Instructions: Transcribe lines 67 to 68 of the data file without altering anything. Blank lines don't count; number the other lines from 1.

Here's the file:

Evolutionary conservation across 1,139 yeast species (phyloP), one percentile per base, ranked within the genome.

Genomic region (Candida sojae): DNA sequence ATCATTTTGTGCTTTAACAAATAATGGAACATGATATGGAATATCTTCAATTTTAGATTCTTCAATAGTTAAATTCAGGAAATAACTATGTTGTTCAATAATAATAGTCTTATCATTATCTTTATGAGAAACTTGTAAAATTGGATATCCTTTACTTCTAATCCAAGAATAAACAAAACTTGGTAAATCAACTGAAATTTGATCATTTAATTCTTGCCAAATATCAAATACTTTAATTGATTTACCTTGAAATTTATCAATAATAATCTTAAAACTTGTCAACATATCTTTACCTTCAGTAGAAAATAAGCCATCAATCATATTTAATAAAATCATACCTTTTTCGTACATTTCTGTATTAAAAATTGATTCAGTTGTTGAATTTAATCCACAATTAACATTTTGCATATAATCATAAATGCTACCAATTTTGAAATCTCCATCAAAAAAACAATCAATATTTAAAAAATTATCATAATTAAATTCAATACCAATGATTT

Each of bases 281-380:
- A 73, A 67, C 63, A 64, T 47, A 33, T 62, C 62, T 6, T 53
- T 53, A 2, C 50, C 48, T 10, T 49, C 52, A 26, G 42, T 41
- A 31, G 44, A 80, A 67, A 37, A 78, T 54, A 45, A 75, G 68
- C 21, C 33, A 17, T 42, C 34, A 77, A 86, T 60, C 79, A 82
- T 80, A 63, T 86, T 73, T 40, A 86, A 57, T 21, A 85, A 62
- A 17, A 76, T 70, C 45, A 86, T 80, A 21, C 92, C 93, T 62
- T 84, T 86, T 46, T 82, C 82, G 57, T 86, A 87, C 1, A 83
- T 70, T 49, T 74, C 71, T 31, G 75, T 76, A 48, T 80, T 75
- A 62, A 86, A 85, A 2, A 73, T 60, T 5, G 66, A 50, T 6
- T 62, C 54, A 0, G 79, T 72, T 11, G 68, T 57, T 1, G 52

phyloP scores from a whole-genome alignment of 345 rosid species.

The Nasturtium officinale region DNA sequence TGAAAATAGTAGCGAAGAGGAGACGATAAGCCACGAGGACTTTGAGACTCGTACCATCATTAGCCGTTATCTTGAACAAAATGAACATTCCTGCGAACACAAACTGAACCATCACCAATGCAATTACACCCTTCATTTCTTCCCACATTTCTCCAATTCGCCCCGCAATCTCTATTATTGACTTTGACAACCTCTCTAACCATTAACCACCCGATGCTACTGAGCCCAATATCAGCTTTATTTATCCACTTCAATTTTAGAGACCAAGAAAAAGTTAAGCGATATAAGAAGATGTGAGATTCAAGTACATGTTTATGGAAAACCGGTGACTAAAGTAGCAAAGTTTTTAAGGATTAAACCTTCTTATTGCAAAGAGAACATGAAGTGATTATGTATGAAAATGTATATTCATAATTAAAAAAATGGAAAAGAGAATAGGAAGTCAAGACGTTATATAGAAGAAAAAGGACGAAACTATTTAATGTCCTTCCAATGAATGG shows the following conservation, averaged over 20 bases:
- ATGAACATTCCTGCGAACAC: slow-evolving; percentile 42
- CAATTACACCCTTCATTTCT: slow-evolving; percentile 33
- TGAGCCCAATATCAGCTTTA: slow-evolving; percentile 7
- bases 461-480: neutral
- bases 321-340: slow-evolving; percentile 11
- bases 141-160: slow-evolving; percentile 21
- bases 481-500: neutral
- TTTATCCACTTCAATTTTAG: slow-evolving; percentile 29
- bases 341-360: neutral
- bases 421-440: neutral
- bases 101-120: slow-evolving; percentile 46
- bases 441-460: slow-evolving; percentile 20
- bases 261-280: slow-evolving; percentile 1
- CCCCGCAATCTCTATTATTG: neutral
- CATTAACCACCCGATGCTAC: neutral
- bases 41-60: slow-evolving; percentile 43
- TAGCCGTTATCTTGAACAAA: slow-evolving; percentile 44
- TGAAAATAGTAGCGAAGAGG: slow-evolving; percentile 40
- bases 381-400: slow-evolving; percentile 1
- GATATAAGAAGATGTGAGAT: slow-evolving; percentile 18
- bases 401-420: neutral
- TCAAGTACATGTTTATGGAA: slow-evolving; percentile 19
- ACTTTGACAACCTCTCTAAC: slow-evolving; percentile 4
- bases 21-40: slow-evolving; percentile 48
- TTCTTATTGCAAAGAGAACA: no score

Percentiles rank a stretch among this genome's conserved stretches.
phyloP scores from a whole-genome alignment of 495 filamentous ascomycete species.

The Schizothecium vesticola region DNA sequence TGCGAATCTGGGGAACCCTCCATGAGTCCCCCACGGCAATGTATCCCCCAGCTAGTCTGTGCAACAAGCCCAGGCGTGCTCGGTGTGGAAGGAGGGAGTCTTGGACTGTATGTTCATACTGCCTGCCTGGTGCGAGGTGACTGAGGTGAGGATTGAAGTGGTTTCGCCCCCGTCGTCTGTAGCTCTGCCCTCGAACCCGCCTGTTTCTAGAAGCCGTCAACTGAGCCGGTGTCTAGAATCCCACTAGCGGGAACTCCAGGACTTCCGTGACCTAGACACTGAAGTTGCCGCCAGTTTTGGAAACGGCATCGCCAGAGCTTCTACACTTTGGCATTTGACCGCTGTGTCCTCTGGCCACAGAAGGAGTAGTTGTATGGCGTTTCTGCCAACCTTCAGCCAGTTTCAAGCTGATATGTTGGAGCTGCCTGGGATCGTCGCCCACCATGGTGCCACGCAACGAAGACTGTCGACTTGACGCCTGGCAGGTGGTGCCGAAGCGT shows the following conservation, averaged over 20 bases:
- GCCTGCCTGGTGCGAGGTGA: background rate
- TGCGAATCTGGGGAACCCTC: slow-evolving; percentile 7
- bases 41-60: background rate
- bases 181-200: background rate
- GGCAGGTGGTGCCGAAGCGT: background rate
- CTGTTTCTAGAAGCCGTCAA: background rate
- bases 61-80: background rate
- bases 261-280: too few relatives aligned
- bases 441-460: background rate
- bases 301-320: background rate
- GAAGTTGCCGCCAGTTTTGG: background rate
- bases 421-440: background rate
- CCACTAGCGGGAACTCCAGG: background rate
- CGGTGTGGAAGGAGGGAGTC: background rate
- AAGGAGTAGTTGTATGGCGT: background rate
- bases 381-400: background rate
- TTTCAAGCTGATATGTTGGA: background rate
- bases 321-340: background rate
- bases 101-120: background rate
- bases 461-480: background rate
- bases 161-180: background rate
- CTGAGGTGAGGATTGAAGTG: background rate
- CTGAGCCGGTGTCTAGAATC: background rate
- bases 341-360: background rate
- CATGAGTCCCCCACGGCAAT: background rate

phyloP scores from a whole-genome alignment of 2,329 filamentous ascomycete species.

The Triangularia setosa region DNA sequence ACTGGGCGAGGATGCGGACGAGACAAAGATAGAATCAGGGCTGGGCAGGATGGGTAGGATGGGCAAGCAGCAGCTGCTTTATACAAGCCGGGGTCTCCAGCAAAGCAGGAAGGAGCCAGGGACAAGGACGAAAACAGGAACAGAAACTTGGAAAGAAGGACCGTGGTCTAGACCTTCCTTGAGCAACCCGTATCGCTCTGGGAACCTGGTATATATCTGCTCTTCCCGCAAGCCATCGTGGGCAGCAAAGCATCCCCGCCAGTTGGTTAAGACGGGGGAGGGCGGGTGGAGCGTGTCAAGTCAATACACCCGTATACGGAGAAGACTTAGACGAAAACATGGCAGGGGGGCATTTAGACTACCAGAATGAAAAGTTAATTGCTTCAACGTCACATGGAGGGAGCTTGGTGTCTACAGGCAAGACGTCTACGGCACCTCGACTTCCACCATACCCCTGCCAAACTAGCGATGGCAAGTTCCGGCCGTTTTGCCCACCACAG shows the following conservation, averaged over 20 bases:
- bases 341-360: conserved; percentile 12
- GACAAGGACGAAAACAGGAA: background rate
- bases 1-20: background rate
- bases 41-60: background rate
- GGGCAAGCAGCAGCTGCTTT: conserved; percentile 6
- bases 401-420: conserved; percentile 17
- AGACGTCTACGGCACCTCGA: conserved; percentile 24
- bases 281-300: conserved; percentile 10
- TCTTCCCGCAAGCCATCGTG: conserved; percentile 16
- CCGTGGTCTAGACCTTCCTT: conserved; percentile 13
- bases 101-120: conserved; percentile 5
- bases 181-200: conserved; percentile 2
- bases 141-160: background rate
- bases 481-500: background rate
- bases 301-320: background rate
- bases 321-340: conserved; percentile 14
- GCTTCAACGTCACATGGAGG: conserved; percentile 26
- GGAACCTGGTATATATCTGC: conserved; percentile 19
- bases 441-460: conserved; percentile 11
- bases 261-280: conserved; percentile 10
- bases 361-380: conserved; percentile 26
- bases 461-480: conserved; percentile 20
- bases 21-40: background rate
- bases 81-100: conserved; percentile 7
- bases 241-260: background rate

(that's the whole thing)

- bases 341-360: background rate
- CATGAGTCCCCCACGGCAAT: background rate